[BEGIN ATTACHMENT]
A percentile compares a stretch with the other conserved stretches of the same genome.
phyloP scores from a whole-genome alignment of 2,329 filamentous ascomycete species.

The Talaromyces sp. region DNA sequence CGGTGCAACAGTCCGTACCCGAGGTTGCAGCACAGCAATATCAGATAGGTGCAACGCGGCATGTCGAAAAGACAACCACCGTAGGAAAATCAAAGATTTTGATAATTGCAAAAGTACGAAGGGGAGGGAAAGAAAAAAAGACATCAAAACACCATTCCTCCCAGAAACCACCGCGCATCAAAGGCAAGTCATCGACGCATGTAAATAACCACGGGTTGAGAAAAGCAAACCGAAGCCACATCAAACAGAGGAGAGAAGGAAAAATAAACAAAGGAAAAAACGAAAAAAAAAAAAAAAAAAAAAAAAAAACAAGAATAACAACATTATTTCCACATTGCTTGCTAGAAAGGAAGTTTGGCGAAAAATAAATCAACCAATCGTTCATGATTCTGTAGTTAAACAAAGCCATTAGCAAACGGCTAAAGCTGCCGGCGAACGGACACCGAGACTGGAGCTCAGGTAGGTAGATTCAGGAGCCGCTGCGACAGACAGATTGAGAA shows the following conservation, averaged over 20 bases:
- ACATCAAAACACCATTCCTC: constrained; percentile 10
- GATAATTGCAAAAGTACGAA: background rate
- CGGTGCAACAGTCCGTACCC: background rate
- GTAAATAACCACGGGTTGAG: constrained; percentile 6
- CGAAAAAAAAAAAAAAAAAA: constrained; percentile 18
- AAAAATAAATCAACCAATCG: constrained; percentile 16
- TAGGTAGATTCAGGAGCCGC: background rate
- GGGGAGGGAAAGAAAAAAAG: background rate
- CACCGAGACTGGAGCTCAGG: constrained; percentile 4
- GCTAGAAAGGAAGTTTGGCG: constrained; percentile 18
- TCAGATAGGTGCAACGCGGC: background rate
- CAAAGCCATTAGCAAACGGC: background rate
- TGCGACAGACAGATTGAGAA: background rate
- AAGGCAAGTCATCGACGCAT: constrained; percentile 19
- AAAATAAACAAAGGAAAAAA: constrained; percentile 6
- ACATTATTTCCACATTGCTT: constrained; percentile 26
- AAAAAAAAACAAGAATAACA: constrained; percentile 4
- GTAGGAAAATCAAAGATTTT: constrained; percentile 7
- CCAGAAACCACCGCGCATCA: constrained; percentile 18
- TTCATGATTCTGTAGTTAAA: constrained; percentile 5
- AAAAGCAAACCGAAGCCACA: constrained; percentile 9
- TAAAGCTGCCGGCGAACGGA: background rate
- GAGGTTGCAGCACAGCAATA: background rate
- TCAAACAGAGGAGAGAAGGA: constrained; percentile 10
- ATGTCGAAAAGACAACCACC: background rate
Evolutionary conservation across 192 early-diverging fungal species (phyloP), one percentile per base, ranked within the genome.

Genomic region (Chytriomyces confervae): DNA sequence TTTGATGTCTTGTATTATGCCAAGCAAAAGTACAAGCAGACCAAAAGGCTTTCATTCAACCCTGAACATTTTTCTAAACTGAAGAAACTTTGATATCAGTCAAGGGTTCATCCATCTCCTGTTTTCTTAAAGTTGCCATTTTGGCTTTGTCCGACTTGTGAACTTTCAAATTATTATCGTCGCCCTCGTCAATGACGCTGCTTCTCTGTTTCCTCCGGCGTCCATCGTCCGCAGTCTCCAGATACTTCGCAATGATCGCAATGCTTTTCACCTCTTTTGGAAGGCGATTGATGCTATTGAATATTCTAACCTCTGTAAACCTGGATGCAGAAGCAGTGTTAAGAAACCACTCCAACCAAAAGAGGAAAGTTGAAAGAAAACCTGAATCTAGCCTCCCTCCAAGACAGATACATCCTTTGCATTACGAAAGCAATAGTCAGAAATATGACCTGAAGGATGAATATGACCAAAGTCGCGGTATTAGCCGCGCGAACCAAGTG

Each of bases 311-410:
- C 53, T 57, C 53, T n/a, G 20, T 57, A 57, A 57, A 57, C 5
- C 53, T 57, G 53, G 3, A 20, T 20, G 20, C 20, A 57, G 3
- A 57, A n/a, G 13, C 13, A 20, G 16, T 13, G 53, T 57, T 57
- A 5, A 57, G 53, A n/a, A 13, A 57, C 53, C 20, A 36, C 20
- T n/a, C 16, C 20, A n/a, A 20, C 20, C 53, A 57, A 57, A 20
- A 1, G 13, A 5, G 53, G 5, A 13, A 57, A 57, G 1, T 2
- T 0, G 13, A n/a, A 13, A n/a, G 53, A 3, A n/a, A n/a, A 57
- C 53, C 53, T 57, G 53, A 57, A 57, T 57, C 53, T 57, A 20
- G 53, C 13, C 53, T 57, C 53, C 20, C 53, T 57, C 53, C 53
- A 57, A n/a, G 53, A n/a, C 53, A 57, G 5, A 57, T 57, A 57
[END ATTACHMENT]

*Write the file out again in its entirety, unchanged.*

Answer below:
A percentile compares a stretch with the other conserved stretches of the same genome.
phyloP scores from a whole-genome alignment of 2,329 filamentous ascomycete species.

The Talaromyces sp. region DNA sequence CGGTGCAACAGTCCGTACCCGAGGTTGCAGCACAGCAATATCAGATAGGTGCAACGCGGCATGTCGAAAAGACAACCACCGTAGGAAAATCAAAGATTTTGATAATTGCAAAAGTACGAAGGGGAGGGAAAGAAAAAAAGACATCAAAACACCATTCCTCCCAGAAACCACCGCGCATCAAAGGCAAGTCATCGACGCATGTAAATAACCACGGGTTGAGAAAAGCAAACCGAAGCCACATCAAACAGAGGAGAGAAGGAAAAATAAACAAAGGAAAAAACGAAAAAAAAAAAAAAAAAAAAAAAAAAACAAGAATAACAACATTATTTCCACATTGCTTGCTAGAAAGGAAGTTTGGCGAAAAATAAATCAACCAATCGTTCATGATTCTGTAGTTAAACAAAGCCATTAGCAAACGGCTAAAGCTGCCGGCGAACGGACACCGAGACTGGAGCTCAGGTAGGTAGATTCAGGAGCCGCTGCGACAGACAGATTGAGAA shows the following conservation, averaged over 20 bases:
- ACATCAAAACACCATTCCTC: constrained; percentile 10
- GATAATTGCAAAAGTACGAA: background rate
- CGGTGCAACAGTCCGTACCC: background rate
- GTAAATAACCACGGGTTGAG: constrained; percentile 6
- CGAAAAAAAAAAAAAAAAAA: constrained; percentile 18
- AAAAATAAATCAACCAATCG: constrained; percentile 16
- TAGGTAGATTCAGGAGCCGC: background rate
- GGGGAGGGAAAGAAAAAAAG: background rate
- CACCGAGACTGGAGCTCAGG: constrained; percentile 4
- GCTAGAAAGGAAGTTTGGCG: constrained; percentile 18
- TCAGATAGGTGCAACGCGGC: background rate
- CAAAGCCATTAGCAAACGGC: background rate
- TGCGACAGACAGATTGAGAA: background rate
- AAGGCAAGTCATCGACGCAT: constrained; percentile 19
- AAAATAAACAAAGGAAAAAA: constrained; percentile 6
- ACATTATTTCCACATTGCTT: constrained; percentile 26
- AAAAAAAAACAAGAATAACA: constrained; percentile 4
- GTAGGAAAATCAAAGATTTT: constrained; percentile 7
- CCAGAAACCACCGCGCATCA: constrained; percentile 18
- TTCATGATTCTGTAGTTAAA: constrained; percentile 5
- AAAAGCAAACCGAAGCCACA: constrained; percentile 9
- TAAAGCTGCCGGCGAACGGA: background rate
- GAGGTTGCAGCACAGCAATA: background rate
- TCAAACAGAGGAGAGAAGGA: constrained; percentile 10
- ATGTCGAAAAGACAACCACC: background rate
Evolutionary conservation across 192 early-diverging fungal species (phyloP), one percentile per base, ranked within the genome.

Genomic region (Chytriomyces confervae): DNA sequence TTTGATGTCTTGTATTATGCCAAGCAAAAGTACAAGCAGACCAAAAGGCTTTCATTCAACCCTGAACATTTTTCTAAACTGAAGAAACTTTGATATCAGTCAAGGGTTCATCCATCTCCTGTTTTCTTAAAGTTGCCATTTTGGCTTTGTCCGACTTGTGAACTTTCAAATTATTATCGTCGCCCTCGTCAATGACGCTGCTTCTCTGTTTCCTCCGGCGTCCATCGTCCGCAGTCTCCAGATACTTCGCAATGATCGCAATGCTTTTCACCTCTTTTGGAAGGCGATTGATGCTATTGAATATTCTAACCTCTGTAAACCTGGATGCAGAAGCAGTGTTAAGAAACCACTCCAACCAAAAGAGGAAAGTTGAAAGAAAACCTGAATCTAGCCTCCCTCCAAGACAGATACATCCTTTGCATTACGAAAGCAATAGTCAGAAATATGACCTGAAGGATGAATATGACCAAAGTCGCGGTATTAGCCGCGCGAACCAAGTG

Each of bases 311-410:
- C 53, T 57, C 53, T n/a, G 20, T 57, A 57, A 57, A 57, C 5
- C 53, T 57, G 53, G 3, A 20, T 20, G 20, C 20, A 57, G 3
- A 57, A n/a, G 13, C 13, A 20, G 16, T 13, G 53, T 57, T 57
- A 5, A 57, G 53, A n/a, A 13, A 57, C 53, C 20, A 36, C 20
- T n/a, C 16, C 20, A n/a, A 20, C 20, C 53, A 57, A 57, A 20
- A 1, G 13, A 5, G 53, G 5, A 13, A 57, A 57, G 1, T 2
- T 0, G 13, A n/a, A 13, A n/a, G 53, A 3, A n/a, A n/a, A 57
- C 53, C 53, T 57, G 53, A 57, A 57, T 57, C 53, T 57, A 20
- G 53, C 13, C 53, T 57, C 53, C 20, C 53, T 57, C 53, C 53
- A 57, A n/a, G 53, A n/a, C 53, A 57, G 5, A 57, T 57, A 57